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Ultrasound Guidance for the Placement of Peripheral Intravenous Catheters

 

Am Fam Physician. 2021 Oct ;104(4):online.

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ULTRASONOGRAPHY FOR PERIPHERAL INTRAVENOUS CANNULATION

BenefitsHarms

1 in 7 were helped (higher first-attempt cannulation rate)

Not reported

14% increase in successful first-attempt cannulation

0.3 fewer attempts (mean difference)

1.5 higher patient satisfaction (mean difference)

No significant difference in procedure length

ULTRASONOGRAPHY FOR PERIPHERAL INTRAVENOUS CANNULATION

BenefitsHarms

1 in 7 were helped (higher first-attempt cannulation rate)

Not reported

14% increase in successful first-attempt cannulation

0.3 fewer attempts (mean difference)

1.5 higher patient satisfaction (mean difference)

No significant difference in procedure length

Details for This Review

Study Population: 1,860 patients from 10 studies

Efficacy End Points: Successful cannulation on the first attempt (primary); number of attempts, patient satisfaction, and procedure length (secondary)

Harm End Points: Data on harms not reported

Narrative: Peripheral intravenous cannulation is commonly performed in emergency departments and inpatient settings.1 Peripheral intravenous cannulation access can be challenging. One study reported that one out of nine patients in the emergency department met the criteria for difficult access.2 Traditionally, failure to achieve peripheral intravenous cannulation would lead to the placement of a central venous catheter.1 However, the increased availability and use of point-of-care ultrasonography may improve success rates for peripheral intravenous cannulation, with one study reporting that point-of-care ultrasound guidance reduced the need for a central venous catheter by 85% among patients with difficult access.3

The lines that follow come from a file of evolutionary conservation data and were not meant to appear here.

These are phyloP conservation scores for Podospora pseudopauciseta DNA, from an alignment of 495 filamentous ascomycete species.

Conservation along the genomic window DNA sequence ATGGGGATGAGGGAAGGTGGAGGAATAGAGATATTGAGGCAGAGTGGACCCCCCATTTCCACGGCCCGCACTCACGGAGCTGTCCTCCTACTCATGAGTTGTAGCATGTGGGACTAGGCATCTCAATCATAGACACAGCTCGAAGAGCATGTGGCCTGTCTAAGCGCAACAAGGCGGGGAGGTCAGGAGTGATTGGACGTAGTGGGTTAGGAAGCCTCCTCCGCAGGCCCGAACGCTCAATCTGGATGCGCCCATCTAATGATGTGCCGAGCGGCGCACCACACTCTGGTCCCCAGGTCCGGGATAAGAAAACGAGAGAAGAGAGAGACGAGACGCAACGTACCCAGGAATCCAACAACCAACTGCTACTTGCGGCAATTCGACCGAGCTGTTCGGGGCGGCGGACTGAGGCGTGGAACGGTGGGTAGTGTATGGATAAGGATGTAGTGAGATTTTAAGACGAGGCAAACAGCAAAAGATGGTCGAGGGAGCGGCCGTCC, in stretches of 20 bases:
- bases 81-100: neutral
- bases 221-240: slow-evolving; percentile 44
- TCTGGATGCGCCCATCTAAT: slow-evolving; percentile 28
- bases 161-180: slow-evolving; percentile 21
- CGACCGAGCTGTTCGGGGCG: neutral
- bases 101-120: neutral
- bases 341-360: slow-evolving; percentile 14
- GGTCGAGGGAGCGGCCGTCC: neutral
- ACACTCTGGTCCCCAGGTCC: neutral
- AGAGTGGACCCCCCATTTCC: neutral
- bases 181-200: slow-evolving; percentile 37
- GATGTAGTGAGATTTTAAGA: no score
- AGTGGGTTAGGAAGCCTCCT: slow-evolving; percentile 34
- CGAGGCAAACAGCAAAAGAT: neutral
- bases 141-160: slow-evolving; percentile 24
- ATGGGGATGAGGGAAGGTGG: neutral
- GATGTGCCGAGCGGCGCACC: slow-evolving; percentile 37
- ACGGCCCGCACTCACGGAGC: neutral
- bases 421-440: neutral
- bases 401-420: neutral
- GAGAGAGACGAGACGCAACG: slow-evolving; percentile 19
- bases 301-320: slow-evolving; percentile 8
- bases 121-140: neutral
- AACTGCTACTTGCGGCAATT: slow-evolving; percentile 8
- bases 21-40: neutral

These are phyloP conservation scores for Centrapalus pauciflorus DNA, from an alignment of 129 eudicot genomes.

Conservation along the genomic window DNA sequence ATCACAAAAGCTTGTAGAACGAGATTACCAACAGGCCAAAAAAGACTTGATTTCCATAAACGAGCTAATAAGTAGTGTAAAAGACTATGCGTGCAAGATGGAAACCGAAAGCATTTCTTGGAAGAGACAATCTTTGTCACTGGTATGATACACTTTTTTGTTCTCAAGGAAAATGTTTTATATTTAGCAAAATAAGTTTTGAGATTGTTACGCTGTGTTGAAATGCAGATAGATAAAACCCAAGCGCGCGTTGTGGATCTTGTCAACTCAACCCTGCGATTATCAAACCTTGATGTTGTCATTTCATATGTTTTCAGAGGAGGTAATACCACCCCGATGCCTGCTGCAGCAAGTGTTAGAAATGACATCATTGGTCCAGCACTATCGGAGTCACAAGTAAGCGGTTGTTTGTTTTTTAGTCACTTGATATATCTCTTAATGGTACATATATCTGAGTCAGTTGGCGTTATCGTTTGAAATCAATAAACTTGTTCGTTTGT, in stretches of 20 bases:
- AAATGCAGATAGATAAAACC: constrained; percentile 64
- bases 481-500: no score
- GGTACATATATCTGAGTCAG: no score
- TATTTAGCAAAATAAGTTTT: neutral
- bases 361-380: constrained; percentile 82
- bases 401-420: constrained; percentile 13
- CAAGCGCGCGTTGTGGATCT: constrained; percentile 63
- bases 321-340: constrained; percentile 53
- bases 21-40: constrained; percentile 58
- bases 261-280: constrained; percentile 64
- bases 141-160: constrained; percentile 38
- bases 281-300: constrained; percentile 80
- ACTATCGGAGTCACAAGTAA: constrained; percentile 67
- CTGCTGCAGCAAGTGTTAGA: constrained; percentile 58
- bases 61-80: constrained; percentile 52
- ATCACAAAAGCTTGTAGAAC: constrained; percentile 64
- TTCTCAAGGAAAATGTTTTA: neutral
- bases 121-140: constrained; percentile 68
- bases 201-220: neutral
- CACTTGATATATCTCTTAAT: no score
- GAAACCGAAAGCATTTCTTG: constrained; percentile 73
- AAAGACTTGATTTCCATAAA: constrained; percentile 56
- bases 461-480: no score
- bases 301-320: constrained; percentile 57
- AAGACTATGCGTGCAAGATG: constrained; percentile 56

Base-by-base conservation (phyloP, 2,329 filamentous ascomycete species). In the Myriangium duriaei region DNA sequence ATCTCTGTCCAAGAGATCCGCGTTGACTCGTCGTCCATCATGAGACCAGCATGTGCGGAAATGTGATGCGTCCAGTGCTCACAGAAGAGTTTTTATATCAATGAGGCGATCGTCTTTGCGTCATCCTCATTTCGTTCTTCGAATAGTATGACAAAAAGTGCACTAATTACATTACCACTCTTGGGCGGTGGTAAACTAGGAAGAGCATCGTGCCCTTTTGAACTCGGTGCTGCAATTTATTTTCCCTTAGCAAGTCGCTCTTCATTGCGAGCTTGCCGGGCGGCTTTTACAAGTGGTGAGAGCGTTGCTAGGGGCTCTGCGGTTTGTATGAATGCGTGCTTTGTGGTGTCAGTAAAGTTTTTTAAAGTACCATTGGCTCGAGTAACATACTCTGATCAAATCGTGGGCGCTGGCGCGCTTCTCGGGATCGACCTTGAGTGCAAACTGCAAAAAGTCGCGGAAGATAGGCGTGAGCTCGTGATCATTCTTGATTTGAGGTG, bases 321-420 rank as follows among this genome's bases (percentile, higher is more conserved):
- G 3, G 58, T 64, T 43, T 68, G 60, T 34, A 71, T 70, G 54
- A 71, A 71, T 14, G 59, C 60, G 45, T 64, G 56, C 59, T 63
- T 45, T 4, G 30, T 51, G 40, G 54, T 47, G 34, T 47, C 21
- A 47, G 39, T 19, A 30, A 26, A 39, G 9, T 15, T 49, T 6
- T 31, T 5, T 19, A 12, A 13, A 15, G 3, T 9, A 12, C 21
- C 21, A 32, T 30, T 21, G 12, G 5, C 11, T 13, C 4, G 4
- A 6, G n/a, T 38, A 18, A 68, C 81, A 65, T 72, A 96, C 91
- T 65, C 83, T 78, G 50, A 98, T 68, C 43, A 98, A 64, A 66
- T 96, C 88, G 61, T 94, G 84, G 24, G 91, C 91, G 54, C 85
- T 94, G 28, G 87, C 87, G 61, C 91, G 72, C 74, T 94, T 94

This systematic review and meta-analysis included nine randomized controlled trials and one cohort study comprising 1,860 patients and compared ultrasound-guided peripheral intravenous cannulation with the palpation-only technique.4 The ultrasound operators were physicians in three studies, medical students in one study, nurses in four studies, and emergency department technicians in two studies. Most studies used a didactic

Author disclosure: No relevant financial affiliations.


Copyright © 2021 MD Aware, LLC (theNNT.com). Used with permission.

This series is coordinated by Christopher W. Bunt, MD, AFP assistant medical editor, and the NNT Group.

A collection of Medicine by the Numbers published in AFP is available at https://www.aafp.org/afp/mbtn.

References

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1. Gottlieb M, Sundaram T, Holladay D, et al. Ultrasound-guided peripheral intravenous line placement: a narrative review of evidence-based best practices. West J Emerg Med. 2017;18(6):1047–1054....

2. Fields JM, Piela NE, Au AK, et al. Risk factors associated with difficult venous access in adult ED patients. Am J Emerg Med. 2014;32(10):1179–1182.

3. Au AK, Rotte MJ, Grzybowski RJ, et al. Decrease in central venous catheter placement due to use of ultrasound guidance for peripheral intravenous catheters. Am J Emerg Med. 2012;30(9):1950–1954.

4. Tran QK, Fairchild M, Yardi I, et al. Efficacy of ultrasound-guided peripheral intravenous cannulation versus standard of care: a systematic review and meta-analysis. Ultrasound Med Biol. 2021;S0301-5629(21)00299-4.

5. McCarthy ML, Shokoohi H, Boniface KS, et al. Ultrasonography versus landmark for peripheral intravenous cannulation: a randomized controlled trial. Ann Emerg Med. 2016;68(1):10–18.

 

 

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